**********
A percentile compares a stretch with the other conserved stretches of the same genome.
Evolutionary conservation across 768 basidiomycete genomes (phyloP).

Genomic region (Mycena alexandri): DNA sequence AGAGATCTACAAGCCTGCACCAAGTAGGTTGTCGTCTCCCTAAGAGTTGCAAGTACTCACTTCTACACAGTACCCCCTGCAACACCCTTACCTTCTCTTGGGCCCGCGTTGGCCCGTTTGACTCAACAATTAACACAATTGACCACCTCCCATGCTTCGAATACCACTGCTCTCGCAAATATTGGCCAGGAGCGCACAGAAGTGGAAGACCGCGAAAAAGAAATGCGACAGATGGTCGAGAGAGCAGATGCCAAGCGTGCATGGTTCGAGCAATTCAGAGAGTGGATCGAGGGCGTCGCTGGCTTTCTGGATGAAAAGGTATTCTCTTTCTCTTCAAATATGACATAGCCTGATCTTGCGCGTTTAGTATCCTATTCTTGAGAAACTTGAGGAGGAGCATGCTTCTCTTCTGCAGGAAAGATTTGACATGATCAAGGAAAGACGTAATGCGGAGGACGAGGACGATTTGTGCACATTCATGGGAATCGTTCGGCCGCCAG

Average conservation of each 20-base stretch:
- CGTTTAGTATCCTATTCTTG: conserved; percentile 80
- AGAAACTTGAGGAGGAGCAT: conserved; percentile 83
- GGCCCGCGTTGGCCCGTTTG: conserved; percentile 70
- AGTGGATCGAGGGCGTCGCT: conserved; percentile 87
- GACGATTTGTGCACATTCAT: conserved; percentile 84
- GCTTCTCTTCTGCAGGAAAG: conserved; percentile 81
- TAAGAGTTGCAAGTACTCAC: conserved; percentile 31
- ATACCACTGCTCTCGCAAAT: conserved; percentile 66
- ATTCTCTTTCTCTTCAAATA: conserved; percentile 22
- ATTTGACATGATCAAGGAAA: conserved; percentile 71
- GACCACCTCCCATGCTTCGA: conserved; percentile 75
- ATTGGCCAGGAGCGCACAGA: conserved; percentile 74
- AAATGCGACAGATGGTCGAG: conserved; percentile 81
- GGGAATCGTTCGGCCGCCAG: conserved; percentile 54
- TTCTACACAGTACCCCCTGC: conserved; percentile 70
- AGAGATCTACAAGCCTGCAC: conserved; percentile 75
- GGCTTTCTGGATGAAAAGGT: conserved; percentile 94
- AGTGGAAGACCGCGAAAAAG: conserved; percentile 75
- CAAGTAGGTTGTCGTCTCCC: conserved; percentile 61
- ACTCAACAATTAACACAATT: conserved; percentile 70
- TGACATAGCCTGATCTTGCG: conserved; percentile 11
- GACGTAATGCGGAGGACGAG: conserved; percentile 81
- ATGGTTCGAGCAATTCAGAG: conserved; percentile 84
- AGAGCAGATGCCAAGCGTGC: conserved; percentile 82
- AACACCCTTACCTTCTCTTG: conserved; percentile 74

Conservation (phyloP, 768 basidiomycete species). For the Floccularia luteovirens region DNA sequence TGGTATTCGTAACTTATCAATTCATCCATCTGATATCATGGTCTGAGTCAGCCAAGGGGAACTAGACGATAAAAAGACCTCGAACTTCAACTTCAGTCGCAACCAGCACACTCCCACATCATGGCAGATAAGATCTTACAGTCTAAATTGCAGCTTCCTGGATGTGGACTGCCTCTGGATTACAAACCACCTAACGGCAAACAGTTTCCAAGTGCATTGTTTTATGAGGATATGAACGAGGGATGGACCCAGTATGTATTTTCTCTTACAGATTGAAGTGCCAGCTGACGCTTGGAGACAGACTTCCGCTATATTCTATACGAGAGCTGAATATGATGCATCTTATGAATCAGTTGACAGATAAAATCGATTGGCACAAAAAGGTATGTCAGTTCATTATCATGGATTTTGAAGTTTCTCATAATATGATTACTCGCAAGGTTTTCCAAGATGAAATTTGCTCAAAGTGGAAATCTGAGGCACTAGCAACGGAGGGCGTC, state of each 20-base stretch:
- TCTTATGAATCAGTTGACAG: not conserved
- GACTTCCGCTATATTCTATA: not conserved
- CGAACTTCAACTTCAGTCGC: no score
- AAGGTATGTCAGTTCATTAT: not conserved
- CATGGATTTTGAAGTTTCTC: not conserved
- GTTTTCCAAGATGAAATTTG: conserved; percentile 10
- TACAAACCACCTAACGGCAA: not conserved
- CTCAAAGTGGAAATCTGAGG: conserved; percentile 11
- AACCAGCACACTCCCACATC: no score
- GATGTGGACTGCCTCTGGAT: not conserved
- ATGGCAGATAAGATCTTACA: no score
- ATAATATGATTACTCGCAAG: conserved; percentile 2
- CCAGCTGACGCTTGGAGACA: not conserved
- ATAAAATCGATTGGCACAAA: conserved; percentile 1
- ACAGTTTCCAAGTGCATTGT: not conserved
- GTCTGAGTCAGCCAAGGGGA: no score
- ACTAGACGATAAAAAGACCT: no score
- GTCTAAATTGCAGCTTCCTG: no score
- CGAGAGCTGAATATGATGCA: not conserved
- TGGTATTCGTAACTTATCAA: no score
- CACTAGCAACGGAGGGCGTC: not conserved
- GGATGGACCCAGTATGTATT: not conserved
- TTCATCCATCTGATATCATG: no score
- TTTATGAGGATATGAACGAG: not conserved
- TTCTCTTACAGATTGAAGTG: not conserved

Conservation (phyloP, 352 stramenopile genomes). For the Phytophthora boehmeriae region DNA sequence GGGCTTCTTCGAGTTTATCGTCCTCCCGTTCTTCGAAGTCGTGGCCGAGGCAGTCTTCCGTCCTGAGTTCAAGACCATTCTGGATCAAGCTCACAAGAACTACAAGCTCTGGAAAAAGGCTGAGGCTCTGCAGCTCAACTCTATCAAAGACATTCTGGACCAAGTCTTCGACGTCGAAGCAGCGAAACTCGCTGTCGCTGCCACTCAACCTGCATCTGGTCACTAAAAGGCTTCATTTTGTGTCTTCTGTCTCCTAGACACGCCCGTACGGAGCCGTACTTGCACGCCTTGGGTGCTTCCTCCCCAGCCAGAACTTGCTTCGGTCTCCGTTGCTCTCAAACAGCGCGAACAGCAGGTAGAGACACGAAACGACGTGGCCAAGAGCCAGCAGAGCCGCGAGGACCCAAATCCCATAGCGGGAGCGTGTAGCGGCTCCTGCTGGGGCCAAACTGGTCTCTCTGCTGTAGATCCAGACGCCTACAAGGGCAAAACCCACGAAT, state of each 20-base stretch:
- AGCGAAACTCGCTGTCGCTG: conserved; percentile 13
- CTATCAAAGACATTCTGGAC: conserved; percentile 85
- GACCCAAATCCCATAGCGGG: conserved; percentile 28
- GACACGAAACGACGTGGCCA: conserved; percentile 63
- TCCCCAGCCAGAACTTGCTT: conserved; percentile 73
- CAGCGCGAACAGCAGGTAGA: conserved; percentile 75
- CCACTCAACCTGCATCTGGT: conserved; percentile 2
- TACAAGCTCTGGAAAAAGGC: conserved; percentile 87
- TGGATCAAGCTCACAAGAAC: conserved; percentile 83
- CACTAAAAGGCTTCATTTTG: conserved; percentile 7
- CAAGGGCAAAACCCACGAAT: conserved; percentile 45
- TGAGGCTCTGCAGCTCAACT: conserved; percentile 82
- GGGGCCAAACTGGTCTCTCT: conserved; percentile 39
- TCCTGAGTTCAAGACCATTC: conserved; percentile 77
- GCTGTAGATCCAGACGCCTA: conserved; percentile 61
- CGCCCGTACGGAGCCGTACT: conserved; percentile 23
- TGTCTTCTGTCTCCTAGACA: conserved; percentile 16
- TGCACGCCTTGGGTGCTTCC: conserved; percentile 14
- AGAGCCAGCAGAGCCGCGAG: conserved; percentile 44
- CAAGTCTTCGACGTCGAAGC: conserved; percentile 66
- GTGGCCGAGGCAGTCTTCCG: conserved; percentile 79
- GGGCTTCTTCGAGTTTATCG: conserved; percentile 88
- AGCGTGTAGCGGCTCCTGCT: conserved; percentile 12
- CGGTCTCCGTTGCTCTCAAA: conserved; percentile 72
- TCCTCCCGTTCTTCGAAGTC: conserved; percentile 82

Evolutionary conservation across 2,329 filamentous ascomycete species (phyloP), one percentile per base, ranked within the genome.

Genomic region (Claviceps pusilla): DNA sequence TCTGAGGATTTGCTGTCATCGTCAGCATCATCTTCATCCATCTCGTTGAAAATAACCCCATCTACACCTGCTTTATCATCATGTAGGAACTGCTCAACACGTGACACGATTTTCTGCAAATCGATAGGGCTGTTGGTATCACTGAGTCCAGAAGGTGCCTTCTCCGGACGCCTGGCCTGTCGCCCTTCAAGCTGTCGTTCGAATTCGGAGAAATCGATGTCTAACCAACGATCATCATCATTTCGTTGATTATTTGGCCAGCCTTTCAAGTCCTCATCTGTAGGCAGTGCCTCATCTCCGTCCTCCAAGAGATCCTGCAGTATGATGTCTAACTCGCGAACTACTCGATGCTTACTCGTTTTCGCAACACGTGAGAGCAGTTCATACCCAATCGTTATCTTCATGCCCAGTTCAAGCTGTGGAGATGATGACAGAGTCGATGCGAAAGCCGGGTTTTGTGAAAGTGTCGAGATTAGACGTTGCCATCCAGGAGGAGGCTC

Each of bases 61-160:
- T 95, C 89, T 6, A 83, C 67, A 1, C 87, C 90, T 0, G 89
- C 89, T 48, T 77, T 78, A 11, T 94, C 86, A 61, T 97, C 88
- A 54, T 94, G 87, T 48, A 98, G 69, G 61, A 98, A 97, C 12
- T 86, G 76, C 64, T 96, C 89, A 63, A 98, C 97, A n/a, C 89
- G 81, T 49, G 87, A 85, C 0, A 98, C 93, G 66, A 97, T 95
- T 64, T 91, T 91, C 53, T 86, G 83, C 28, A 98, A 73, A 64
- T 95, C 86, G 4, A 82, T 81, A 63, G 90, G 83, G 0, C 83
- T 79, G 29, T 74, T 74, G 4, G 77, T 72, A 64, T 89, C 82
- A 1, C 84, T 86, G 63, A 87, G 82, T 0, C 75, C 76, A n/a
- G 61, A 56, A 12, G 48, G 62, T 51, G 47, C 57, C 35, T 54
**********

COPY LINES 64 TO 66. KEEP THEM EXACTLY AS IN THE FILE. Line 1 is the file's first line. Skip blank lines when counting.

- TACAAGCTCTGGAAAAAGGC: conserved; percentile 87
- TGGATCAAGCTCACAAGAAC: conserved; percentile 83
- CACTAAAAGGCTTCATTTTG: conserved; percentile 7